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UA's new Student Emergency Fund to aid financially struggling students

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Dani Cropper | The Daily Wildcat Old Main is the original building from the University of Arizona.

The University of Arizona Dean of Student’s Office created the new Student Emergency Fund to help students who are being impacted by the COVID-19 pandemic.

JP Roczniak, the president of the University of Arizona Foundation, said the "Fuel the Response" funding campaign was created to help finance the Student Emergency Fund. 

According to Chrissy Lieberman, the Associate Dean of Students, when the campus was shut down, she immediately was contacted by students who were struggling with affording housing, food and other necessities. 

She said that seniors and juniors have been especially hit hard during the pandemic, as they often have part-time jobs in food service, which have had a lot of layoffs.

“We heard from faculty and deans from across campus and they were hearing from their students that as people began to lose their jobs, they were having a hard time paying bills or they were afraid they weren’t going to be able to pay their bills,” Roczniak said.

RELATED: UA Financial Sustainability Emergency Response Taskforce implemented in response to COVID-19.

Lieberman said that the CARES Act, a federal stimulus package, is now addressing financial concerns for some but the Student Emergency Fund was started months earlier to help students. 

According to Lieberman, students apply for the funding by taking a survey where they can explain their situation, why they need the money and how they would use the money.

“Part of that is demonstrating a need, right?" Lieberman said. "Because we to understand that we are giving this to students that are, in fact, in need of financial support. But in addition, in reading through those narratives, we are able to understand what other resources we have on campus or even off campus to help support some of the other pieces.”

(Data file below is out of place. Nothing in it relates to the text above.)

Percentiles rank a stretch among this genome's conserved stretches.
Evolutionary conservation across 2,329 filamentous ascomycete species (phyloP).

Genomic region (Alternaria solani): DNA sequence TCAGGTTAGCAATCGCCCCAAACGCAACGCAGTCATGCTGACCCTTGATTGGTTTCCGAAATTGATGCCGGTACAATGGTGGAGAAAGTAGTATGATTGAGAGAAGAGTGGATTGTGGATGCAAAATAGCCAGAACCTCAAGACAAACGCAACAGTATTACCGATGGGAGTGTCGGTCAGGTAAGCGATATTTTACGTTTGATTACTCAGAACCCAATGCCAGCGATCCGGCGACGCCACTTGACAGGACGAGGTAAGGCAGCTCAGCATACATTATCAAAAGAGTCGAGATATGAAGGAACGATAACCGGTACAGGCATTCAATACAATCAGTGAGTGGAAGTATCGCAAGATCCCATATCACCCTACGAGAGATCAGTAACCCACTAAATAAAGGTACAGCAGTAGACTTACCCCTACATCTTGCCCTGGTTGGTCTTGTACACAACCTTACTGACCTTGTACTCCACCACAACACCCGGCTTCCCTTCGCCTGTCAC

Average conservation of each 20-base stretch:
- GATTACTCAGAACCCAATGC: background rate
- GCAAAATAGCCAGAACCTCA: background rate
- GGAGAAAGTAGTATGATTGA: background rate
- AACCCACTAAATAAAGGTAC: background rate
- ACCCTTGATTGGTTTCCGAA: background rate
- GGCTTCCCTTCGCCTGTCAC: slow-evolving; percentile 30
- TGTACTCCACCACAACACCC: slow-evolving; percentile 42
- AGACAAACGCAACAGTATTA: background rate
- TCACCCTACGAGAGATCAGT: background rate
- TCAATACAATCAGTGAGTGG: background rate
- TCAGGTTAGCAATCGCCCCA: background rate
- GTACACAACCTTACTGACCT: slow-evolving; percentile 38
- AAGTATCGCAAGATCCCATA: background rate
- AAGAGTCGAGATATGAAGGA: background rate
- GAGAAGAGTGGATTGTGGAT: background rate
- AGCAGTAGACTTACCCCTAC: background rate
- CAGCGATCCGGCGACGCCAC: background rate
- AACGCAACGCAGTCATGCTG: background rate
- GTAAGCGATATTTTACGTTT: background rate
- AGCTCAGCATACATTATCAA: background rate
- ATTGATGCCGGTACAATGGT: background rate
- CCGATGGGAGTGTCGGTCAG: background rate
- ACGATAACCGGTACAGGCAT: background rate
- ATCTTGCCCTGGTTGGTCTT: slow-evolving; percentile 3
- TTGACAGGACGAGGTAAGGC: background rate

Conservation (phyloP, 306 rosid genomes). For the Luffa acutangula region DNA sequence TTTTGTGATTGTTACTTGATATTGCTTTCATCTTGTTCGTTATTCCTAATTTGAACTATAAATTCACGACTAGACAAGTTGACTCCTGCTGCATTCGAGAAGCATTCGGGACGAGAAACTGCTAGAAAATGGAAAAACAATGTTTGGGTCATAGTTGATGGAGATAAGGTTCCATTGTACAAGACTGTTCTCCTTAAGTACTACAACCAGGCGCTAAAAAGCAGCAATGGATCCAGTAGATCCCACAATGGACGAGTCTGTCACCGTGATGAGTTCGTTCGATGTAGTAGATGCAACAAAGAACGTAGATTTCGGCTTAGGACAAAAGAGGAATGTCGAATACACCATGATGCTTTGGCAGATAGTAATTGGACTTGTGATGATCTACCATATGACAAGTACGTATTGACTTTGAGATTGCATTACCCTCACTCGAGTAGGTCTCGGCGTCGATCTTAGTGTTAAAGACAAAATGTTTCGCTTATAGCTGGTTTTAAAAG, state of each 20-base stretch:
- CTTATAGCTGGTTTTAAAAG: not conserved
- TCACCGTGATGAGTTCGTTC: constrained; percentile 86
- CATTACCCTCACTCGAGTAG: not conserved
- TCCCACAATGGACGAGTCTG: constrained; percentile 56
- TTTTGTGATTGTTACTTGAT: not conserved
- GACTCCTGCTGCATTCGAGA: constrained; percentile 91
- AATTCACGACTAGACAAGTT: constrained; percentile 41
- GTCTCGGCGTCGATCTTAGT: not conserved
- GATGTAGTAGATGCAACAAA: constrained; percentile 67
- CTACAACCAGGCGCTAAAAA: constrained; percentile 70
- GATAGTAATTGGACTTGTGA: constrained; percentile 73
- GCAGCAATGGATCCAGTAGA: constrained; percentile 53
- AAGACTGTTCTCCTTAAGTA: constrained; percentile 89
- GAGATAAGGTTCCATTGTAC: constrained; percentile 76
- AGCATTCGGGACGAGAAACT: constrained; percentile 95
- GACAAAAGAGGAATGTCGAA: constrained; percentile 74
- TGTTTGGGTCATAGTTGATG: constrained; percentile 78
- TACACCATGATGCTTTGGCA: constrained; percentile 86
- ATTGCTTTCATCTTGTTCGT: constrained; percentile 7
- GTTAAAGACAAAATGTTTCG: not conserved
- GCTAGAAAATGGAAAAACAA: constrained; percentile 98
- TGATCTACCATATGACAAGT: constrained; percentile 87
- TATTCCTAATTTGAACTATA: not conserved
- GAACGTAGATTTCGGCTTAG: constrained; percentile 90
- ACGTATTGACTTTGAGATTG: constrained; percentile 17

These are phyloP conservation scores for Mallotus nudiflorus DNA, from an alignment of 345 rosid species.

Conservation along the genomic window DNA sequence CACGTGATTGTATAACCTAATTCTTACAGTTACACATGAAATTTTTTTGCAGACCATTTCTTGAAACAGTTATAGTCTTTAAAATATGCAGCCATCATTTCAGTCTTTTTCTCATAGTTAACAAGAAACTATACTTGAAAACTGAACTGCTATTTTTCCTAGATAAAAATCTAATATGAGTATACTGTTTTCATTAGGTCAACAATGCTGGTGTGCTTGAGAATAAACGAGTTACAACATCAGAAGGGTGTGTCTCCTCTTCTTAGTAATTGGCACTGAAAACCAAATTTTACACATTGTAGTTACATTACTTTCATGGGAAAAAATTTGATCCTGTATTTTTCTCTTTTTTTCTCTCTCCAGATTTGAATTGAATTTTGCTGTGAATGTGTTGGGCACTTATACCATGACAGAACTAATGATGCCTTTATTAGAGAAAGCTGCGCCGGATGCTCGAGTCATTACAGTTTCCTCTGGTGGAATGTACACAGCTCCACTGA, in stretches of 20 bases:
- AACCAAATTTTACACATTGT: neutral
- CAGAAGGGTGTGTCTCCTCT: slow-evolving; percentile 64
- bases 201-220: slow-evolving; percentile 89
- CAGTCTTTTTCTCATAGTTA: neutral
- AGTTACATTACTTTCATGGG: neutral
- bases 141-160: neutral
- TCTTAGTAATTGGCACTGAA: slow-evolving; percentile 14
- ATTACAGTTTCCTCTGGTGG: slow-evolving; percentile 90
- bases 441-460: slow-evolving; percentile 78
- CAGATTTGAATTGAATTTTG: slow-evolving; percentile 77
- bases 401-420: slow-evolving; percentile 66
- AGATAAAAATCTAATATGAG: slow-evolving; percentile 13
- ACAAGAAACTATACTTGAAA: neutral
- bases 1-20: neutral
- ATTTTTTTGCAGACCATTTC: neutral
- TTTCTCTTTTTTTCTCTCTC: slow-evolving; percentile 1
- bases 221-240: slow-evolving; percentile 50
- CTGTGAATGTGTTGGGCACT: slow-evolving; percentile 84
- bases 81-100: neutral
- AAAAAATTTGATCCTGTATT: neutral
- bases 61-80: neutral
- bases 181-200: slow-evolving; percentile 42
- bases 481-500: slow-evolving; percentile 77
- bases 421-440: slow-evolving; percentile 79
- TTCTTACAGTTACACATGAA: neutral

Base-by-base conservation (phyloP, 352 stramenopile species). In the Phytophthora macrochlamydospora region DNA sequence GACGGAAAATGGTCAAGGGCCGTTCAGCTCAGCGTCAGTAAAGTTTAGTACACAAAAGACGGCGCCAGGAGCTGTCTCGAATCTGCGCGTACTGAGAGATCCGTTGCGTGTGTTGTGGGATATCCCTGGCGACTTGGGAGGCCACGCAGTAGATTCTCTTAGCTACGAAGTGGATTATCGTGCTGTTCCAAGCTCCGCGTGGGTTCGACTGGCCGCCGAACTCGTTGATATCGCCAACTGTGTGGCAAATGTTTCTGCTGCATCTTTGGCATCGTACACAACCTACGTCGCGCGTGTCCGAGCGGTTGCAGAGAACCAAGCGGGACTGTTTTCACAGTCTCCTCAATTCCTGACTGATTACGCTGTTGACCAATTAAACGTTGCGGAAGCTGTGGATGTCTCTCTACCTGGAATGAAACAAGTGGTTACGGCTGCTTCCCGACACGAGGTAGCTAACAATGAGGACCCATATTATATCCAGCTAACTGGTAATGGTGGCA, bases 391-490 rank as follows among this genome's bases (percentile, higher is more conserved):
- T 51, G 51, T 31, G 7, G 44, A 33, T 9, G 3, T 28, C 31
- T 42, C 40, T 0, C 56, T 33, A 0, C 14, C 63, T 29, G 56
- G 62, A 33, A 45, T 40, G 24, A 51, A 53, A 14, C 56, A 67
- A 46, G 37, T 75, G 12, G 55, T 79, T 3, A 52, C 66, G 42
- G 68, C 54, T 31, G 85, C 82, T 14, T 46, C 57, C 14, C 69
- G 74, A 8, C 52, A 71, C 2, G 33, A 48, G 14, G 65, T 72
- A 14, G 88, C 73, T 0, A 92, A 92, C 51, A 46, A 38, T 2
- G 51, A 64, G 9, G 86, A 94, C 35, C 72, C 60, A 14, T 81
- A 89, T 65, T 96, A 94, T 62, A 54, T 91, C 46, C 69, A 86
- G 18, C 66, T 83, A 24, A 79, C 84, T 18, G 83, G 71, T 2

Lieberman said the admission form will soon be edited to include a process for students that are applicable for the CARES Act to apply for it. 

One other resources the university is funding is the Campus Pantry. 

Roczniak said that through Fuel the Response, supporters can give a donation directly to the Campus Pantry, which is still working to help students who struggle with food insecurity.

According to Lieberman, the usual amount allocated to a single student is about $500.

Lieberman said that the majority of the funding for Fuel the Response has been from donations by UA staff, alumni and others with a connection to the UA. 

“I saw a lot of alumni who were, I think, perhaps, when this all hit, at this moment of realizing how challenging it was to just be junior or senior in college when they were there, and then you’ve turned the whole economy upside down and shut everything down,” Lieberman said. “And so, I think there was just this empathy and compassion that drove a lot of that.”

She said some have even donated up to hundreds of thousands of dollars.

The Student Emergency Fund will continue after the end of the spring semester, according to Lieberman.

“We know that it’s not just this one moment,” Lieberman said. “We know once students are then trying to figure out whether they can come back in the fall or if they can take a summer school class or whatever it might be, we’re going to be a central part in making that happen for them, because we certainly don’t want this moment to discontinue their academic success.”


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